With soil temperatures starting to approach 70°F across portions of NC, now is the time to start thinking about treating for large patch.
Large patch, which is caused by the fungus Rhizoctonia solani, is a common disease of centipedegrass, St. Augustinegrass, zoysiagrass, and bermudagrass grown for lawns, landscapes, golf turf, and athletic fields. Centipedegrass and St. Augustinegrass are particularly susceptible to this disease.
Symptoms of large patch appear in roughly circular patches from 2 feet up to 10 feet or more in diameter. The affected turf will initially be orange, yellow, or reddish-brown in color but will then turn tan and collapse to the ground. The disease can spread rapidly to encompass large areas of turf, and distinct circular patches may not be obvious in these cases.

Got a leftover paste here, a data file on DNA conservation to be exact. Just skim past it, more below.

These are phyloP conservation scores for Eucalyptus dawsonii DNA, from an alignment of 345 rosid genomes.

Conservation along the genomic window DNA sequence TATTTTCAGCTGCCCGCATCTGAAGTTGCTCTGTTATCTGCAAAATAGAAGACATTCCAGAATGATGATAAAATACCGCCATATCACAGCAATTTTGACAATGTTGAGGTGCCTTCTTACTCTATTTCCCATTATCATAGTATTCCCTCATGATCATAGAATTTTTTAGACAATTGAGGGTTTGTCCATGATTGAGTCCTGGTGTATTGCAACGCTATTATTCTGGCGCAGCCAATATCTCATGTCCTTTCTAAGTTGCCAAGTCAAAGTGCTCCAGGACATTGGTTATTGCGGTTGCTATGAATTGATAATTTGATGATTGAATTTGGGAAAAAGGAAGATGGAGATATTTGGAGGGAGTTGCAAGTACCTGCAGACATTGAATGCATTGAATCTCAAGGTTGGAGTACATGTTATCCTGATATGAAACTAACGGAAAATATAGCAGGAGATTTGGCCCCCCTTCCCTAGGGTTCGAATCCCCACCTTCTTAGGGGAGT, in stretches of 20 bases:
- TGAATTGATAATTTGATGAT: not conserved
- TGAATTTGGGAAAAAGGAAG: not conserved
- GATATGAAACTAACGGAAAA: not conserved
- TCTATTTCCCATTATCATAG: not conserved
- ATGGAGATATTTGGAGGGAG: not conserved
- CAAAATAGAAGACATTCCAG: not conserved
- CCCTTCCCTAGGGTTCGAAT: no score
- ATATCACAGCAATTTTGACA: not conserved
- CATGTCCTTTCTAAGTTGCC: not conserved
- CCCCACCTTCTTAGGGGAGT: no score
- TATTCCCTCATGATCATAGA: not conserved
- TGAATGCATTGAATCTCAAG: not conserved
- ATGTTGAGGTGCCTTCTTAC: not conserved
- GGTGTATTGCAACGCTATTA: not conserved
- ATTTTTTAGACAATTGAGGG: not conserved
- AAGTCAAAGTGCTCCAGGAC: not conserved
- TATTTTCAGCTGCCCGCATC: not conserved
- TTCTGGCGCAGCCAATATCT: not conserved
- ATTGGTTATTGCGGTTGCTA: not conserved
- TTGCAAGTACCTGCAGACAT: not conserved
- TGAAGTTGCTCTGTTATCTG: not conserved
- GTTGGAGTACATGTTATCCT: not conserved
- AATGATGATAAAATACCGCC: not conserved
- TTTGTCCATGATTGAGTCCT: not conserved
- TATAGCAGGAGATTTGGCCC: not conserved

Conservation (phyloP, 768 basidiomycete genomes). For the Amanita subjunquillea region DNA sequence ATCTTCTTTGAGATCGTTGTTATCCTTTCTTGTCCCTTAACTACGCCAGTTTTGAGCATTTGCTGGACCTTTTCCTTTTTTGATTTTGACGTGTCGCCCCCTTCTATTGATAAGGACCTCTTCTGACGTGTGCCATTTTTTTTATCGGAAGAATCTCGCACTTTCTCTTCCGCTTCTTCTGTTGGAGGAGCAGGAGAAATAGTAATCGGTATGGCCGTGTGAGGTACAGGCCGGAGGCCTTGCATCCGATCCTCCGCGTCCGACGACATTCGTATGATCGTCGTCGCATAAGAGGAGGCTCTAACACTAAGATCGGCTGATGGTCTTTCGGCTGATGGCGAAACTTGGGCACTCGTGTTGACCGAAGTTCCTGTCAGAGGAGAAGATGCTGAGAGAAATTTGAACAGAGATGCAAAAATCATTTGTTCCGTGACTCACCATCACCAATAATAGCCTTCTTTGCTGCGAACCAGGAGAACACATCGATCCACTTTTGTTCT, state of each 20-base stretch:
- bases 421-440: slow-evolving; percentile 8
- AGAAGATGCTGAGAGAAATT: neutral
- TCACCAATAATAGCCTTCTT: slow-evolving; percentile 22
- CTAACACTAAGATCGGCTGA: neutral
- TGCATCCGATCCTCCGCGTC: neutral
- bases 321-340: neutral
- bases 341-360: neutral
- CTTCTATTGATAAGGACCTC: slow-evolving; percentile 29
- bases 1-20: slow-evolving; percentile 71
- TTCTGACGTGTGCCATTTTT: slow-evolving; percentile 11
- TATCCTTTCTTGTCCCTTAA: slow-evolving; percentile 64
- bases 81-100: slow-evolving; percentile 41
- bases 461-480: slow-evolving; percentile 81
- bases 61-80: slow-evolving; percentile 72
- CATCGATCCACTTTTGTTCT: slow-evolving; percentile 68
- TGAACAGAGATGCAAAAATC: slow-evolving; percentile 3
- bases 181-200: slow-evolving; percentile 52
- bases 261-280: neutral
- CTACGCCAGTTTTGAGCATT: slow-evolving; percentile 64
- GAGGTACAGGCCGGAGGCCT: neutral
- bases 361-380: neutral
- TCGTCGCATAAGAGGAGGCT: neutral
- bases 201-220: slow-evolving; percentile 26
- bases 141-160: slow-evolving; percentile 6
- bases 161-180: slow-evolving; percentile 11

Fungicides are available for large patch control, but they must be applied preventatively for best results. The first application should be made in the late summer or early fall when average daily soil temperatures are 70°F or below.
One fungicide application will control minor cases of large patch, but two to three applications on a 4 to 6 week interval may be needed to control severe cases. Fungicides are not very effective once the symptoms of large patch appear. Curative applications will help to reduce further spread of the disease, but the affected turf will be very slow to recover.
For more information about Large Patch, including images and specific control recommendations: http://www.turffiles.ncsu.edu/
By Lee Butler
September 19, 2012